Reading some of the textbooks and articles that deal with Graphics Transformations can seriously damage your sanity!   Luckily, the transformations we are going to apply to this label’s text are relatively easy to follow if, as before, we break the code down into manageable, understandable chunks.

   Here is the code which produces the label text shown in the graphic at the top of this page:

Imports

System.Drawing.Text

Private Sub Label2_Paint(ByVal sender As Object, ByVal e As System.Windows.Forms.PaintEventArgs) Handles Label2.Paint
  '  Draw text vertically, from bottom to top
  '   The text to be drawn on the label
   Dim strText As String = "Bottom to Top"
   '  The Graphics object for this label
   Dim g2 As Graphics = e.Graphics
  '  The font, size and style to draw text 
  Dim fnt As Font = New Font("Arial", 12, FontStyle.Bold)
  '   Move origin point of text down to bottom of label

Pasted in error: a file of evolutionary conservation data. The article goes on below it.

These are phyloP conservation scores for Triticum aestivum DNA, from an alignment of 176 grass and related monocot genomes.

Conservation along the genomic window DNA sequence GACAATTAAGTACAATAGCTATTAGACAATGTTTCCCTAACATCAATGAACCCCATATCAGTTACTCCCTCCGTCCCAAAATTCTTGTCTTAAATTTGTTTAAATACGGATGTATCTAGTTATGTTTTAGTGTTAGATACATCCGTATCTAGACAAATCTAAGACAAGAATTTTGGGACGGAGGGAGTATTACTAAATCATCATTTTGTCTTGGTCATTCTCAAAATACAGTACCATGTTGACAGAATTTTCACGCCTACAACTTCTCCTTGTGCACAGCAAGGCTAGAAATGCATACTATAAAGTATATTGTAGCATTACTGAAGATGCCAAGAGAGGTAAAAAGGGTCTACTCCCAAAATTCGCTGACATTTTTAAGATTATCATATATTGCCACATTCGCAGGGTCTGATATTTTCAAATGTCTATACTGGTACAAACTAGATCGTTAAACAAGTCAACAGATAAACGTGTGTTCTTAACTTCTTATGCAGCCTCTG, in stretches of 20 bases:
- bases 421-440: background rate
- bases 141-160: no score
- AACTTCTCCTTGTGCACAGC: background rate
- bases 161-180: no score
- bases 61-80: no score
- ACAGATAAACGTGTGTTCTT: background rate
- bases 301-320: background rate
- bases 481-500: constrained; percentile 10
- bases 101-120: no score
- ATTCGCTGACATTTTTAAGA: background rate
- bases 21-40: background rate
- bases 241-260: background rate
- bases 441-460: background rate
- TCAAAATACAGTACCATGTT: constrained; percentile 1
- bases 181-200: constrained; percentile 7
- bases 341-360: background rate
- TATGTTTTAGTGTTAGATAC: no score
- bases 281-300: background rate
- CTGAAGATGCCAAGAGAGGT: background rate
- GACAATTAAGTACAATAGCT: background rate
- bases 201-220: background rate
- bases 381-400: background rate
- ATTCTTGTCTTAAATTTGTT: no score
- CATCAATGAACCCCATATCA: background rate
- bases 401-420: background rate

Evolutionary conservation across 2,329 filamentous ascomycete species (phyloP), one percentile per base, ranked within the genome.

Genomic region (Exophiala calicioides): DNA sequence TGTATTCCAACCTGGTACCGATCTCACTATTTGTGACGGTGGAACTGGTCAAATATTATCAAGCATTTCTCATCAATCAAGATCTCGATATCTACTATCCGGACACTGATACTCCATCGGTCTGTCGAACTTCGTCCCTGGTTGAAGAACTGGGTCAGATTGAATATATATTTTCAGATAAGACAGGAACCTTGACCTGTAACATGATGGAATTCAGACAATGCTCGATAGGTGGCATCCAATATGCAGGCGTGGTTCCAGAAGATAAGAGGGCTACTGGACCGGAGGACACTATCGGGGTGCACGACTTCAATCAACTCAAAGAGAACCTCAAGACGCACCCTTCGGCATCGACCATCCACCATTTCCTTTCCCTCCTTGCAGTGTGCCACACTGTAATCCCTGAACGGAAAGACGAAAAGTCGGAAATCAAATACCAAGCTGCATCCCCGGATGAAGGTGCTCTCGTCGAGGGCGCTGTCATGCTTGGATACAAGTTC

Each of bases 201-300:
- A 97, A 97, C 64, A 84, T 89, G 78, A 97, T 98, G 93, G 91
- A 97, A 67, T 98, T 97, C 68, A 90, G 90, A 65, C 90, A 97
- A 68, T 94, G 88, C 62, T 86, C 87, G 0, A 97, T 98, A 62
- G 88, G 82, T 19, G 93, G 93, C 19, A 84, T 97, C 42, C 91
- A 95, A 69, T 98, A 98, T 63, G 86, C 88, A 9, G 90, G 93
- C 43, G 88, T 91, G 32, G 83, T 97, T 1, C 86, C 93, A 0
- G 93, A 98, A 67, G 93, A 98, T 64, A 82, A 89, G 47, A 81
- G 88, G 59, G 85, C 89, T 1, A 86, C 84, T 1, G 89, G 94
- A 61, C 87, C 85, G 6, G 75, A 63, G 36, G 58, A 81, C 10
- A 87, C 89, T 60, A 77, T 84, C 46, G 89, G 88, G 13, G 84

g2.TranslateTransform(13, Label2.Height - 25)
  '  Rotate the text the required number of degrees
  g2.RotateTransform(270)
  '  Optional TextRenderingHint
  g2.TextRenderingHint = TextRenderingHint.ClearTypeGridFit
  '  Finally we draw the string
  g2.DrawString(strText, fnt, Brushes.White, 0, 0)
 End Sub

  That's it!  Run this code and the text will appear in the label bottom to top.  There is a more detailed breakdown on the next page.

 

Code Breakdown (2)

 

1.  The first three lines will be familiar from the first example that we just dissected, so I won’t go through them again.

  Dim strText As String = "Bottom to Top"
  '  The Graphics object for this label
  Dim g2 As Graphics = e.Graphics
  '  The font, size and style to draw text 
  Dim fnt As Font = New Font("Arial", 12, FontStyle.Bold)

2.   Translations can become very complex, but this one is fairly straightforward.   I see that the MSDN definition of TranslateTransform is:” Prepends the specified translation to the transformation matrix of this Graphics object”

     Well, that’s clear enough then!   To be fair, it’s a totally accurate description, but I’m just not sure just how much further forward it would take your understanding of the topic.   In other circumstances it may be necessary to get right into the technical details, but for today we can take a much shallower dip into the water.